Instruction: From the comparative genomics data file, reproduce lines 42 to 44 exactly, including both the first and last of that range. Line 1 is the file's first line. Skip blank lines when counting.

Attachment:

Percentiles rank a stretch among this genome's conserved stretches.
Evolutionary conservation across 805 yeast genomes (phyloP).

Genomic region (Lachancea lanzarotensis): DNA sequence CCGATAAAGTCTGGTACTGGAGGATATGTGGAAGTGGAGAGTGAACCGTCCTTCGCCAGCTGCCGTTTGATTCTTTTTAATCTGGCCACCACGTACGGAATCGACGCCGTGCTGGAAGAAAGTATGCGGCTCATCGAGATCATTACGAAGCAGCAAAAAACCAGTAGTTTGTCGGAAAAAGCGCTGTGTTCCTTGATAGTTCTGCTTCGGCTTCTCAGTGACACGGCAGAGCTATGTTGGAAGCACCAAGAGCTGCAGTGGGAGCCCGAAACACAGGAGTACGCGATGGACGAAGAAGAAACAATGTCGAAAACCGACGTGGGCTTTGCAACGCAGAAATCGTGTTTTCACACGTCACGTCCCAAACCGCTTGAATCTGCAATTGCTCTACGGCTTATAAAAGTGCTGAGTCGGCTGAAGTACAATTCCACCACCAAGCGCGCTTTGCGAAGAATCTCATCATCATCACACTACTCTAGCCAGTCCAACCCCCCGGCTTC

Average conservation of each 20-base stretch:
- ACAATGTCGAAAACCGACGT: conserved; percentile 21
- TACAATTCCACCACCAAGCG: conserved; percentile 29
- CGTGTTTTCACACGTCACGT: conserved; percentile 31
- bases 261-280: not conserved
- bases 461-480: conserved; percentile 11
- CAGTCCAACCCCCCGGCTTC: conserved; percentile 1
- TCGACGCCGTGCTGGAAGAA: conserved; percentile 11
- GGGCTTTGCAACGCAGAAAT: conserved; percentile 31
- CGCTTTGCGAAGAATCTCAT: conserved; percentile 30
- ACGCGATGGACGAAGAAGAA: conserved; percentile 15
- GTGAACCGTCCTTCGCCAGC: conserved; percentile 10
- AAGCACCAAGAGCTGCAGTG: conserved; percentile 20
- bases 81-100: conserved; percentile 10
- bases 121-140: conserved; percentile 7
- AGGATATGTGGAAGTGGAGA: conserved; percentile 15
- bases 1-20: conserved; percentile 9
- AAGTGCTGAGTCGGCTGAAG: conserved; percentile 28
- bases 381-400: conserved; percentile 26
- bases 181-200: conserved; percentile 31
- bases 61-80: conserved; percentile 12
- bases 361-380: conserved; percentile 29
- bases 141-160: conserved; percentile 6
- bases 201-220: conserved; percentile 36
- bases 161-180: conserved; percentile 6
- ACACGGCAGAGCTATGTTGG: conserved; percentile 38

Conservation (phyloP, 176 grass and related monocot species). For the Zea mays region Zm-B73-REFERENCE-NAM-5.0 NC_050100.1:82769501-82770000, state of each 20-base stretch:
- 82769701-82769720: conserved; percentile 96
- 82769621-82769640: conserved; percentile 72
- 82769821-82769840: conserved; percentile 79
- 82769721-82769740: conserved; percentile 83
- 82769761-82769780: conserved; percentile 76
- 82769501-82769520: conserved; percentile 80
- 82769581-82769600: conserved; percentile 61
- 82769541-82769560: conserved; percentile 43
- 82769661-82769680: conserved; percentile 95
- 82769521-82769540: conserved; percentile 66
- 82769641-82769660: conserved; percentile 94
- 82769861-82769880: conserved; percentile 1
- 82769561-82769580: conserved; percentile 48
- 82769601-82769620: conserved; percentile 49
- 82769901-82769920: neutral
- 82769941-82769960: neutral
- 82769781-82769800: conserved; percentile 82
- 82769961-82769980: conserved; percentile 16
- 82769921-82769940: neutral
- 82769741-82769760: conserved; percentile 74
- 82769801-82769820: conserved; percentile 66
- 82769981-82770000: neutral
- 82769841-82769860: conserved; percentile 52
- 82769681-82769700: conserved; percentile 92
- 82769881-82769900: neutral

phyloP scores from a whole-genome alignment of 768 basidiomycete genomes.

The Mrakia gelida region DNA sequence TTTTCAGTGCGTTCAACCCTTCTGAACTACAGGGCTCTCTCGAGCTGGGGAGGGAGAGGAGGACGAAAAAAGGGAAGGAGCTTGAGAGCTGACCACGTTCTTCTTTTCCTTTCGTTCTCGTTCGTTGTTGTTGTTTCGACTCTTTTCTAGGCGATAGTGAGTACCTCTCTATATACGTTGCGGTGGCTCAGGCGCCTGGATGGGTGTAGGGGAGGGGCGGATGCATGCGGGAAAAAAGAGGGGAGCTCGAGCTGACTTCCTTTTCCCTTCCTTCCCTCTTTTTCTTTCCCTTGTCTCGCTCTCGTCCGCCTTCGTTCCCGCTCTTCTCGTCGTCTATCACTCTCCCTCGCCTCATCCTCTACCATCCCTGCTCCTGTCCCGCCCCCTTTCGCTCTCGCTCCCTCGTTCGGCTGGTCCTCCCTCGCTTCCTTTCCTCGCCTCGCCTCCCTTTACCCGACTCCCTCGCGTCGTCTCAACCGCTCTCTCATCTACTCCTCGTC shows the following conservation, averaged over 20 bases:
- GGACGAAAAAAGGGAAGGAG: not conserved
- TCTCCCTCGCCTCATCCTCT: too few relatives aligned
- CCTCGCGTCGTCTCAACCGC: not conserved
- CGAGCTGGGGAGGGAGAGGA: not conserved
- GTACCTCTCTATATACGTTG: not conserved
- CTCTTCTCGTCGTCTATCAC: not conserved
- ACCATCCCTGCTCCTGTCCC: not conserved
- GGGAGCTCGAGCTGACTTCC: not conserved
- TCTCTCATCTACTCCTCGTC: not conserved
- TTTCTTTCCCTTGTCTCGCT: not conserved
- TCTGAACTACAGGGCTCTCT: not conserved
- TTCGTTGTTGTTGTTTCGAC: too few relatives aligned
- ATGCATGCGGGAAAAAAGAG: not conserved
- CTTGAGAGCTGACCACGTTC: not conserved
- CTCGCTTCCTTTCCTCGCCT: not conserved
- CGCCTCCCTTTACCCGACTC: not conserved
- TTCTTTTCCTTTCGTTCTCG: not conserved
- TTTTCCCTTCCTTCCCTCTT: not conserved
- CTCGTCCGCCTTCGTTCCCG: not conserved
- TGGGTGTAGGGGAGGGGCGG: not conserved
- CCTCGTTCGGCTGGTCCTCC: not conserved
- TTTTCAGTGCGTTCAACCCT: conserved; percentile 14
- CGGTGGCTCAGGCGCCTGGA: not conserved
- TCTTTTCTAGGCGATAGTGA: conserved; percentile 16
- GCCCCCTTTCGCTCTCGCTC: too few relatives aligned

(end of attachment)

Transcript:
- 82769861-82769880: conserved; percentile 1
- 82769561-82769580: conserved; percentile 48
- 82769601-82769620: conserved; percentile 49